High school is meant to be a time of self-discovery, a time when an individual can explore interests and develop them into lifelong skill sets. Texas teen Anthony Mazur, however, has found himself in the midst of a legal battle with his school administration, simply for following his passion, photography.
Amassing a portfolio of 4,000 photographs through his work with the student newspaper, Mazur began posting his work on a Flickr account and even managed to sell a few portraits to his subjects’ parents.
But now the Flower Mound High School sophomore is now being threatened with suspension for posting and selling his pictures online.
According to Fox4 News, after catching wind of his entrepreneurial enterprise, school administrators pulled Mazur out of class and demanded that he remove all pictures from the site or risk in-school suspension and a ban from all extracurricular activities.
“He’s like, ‘I’m asking you to take the website down. I’m not asking you to return the money you made. I won’t report you to the IRS for not paying taxes,’” said Mazur.
He was later forced into signing an Administrative Directive with his parents and had to remove his entire portfolio from the web.
My name is Anthony Mazur, and I’m a sophomore at Flower Mound High School. At the start of this school year, I joined yearbook class, and quickly fell in love with photography, particularly sports photography. I’d go to every game I could and learn as much as possible. I never knew that one day it might launch a future career into photojournalism and content creation.
My yearbook class asked me to take a trip down to San Antonio, where the Texas Association of Journalism Educators held a conference, inviting schools from all over Texas to listen to speakers, experts, and professionals give advice during classes and seminars about journalism, photography, and design. For the $100 I was asked to pay to go on the trip, I think it was well worth it. In one of the classes I took at the conference, the speakers, a journalism teacher from Argyle and her student now working as an intern for the Dallas Morning News, told us the student began selling his work to media outlets and organizations, and telling us how photographers own the work that we shoot.
At the end of the class, I approached the teacher confused, and asked that because I was using a school camera, and using a school press pass, do I still own my pictures? She replied that I did. From that day on, that student and teacher from Argyle inspired me. I was filled with joy; I realized fully that this may be something I wanted to do for the rest of my life. It was my passion. So, I started selling my pictures to parents, tried licensing them to news organizations and get internships to learn as much as possible. It felt great to receive such amazing support from parents, players, and friends. I believed I found my place. One day, that all changed…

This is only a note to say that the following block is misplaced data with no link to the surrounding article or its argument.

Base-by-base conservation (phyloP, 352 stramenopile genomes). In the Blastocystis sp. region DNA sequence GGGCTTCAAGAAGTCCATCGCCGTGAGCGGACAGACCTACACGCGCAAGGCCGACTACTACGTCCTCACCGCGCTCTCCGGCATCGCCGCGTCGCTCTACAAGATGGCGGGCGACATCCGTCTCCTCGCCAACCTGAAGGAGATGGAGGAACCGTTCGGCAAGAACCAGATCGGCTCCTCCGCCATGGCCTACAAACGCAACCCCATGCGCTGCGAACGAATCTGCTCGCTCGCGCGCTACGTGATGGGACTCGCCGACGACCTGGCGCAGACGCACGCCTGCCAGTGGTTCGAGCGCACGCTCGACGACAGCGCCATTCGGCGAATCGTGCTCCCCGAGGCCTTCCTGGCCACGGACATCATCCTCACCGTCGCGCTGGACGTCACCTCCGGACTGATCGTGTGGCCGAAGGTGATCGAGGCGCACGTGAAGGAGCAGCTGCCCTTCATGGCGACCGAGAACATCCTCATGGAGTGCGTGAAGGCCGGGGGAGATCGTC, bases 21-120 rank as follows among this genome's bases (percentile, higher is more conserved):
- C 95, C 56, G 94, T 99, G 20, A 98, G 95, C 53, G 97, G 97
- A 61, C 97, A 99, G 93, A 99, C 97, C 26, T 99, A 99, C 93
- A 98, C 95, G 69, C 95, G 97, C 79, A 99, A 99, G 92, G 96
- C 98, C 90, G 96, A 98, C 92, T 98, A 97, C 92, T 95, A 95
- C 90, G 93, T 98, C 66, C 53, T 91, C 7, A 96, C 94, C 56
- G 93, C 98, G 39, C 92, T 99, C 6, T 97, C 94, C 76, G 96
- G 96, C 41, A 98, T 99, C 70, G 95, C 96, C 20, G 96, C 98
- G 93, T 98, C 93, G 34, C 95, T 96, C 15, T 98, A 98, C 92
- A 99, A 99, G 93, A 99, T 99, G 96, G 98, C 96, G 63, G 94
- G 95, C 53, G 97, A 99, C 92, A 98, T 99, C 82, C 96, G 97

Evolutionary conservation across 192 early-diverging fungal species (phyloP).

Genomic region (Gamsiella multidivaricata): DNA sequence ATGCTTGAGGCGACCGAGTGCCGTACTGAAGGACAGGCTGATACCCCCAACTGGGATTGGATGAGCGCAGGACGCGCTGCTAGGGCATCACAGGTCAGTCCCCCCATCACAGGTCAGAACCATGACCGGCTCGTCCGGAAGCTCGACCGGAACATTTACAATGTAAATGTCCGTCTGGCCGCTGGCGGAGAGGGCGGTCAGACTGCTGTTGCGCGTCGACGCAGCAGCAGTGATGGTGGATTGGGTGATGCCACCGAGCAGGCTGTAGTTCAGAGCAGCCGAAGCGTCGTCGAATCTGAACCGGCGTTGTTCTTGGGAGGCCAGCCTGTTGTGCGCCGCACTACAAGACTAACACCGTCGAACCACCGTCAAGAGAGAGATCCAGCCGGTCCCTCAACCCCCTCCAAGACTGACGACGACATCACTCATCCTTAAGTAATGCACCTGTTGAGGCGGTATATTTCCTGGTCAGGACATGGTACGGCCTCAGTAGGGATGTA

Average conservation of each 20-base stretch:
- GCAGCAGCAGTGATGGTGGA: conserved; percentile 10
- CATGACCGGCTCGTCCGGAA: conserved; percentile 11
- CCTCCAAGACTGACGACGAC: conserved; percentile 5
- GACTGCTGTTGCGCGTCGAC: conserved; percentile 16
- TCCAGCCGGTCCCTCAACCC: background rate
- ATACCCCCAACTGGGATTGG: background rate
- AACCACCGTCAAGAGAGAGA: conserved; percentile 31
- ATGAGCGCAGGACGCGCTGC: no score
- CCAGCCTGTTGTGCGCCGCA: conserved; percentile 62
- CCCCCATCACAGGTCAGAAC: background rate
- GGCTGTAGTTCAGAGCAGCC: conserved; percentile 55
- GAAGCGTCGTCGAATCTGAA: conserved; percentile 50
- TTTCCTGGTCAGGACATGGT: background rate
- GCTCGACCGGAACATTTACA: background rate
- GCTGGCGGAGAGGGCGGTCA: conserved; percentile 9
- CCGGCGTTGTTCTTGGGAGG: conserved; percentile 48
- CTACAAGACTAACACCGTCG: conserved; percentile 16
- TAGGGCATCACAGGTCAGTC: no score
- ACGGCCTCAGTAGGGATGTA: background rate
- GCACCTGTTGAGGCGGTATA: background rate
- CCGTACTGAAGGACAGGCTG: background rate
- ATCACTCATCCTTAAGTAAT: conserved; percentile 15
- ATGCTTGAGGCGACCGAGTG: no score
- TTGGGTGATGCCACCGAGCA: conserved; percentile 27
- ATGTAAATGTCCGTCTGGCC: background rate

I was sitting in chemistry class when a blue office slip was delivered to me. A principal wanted to see me. When I entered the principal’s office, he asked me to close the door, and on his computer screen was my Flickr website where I posted all my pictures. Angrily, he told me I had to take it down, that I didn’t own my pictures, that what I was doing was illegal. I told him about Argyle, about the trip, about US Federal Copyright Law, which states whoever takes the picture owns the picture and can sell it. He didn’t listen. Instead, he threw stacks of papers in front of me, threatened me with ISS (In-School Suspension), banning me from school activities, games, and from school camera equipment.
In addition, he gave me a concealed threat about asking for any money that I made off the site be returned to the school. He also made reference to reporting me to the IRS. Alone in a room facing him, with him threatening me like this, I’ve never felt so coerced before. In a later meeting with my parents, we were forced to sign an Administrative Directive agreeing to take my website down as to not have In-School-Suspension appear on my record.
According to reports, Administrators claim that because the equipment Mazur used belonged to the school, the photographs belong to it is as well and he had no right to sell or post any of them. The school went on to claim that that Mazur’s work “violated students’ privacy by posting their image.”
Mazur’s family is currently awaiting the response from its appeal to the Superintendent of Lewisville Independent School District. The family’s first appeal to the principals of Flower Mound High School was denied according to PetaPixel News.
The District’s Board Policy Manual states “a student shall retain all rights to work created as part of the instruction or using District technology resources.”
Now the school district must prove there is a reasonable expectation of privacy within the school when surveillance cameras are already monitoring the hallways of most schools as we photographs and videos being taken regularly by students with their own cameras.
It also begs the question that since Flower Mound is part of a public school district, how much legal “privacy” can a student enrolled in such an institution expect?
We understand students have an expectation of privacy inside bathrooms and locker rooms, but that doesn’t seem to apply to hallways and athletic fields.
Despite all the commotion surrounding him, Mazur remains firm in his resolve, buying a personal camera and soldiering on in the continued pursuit of a passion. He has received a great deal of support from the online photography community, inspiring the #IAmAnthony solidarity campaign.
Mazur is a talented photographer as you can see through his photos on his Twitter feed, which evidently hasn’t been ordered to shutdown by his school principal.
Below is a video interview of Mazur.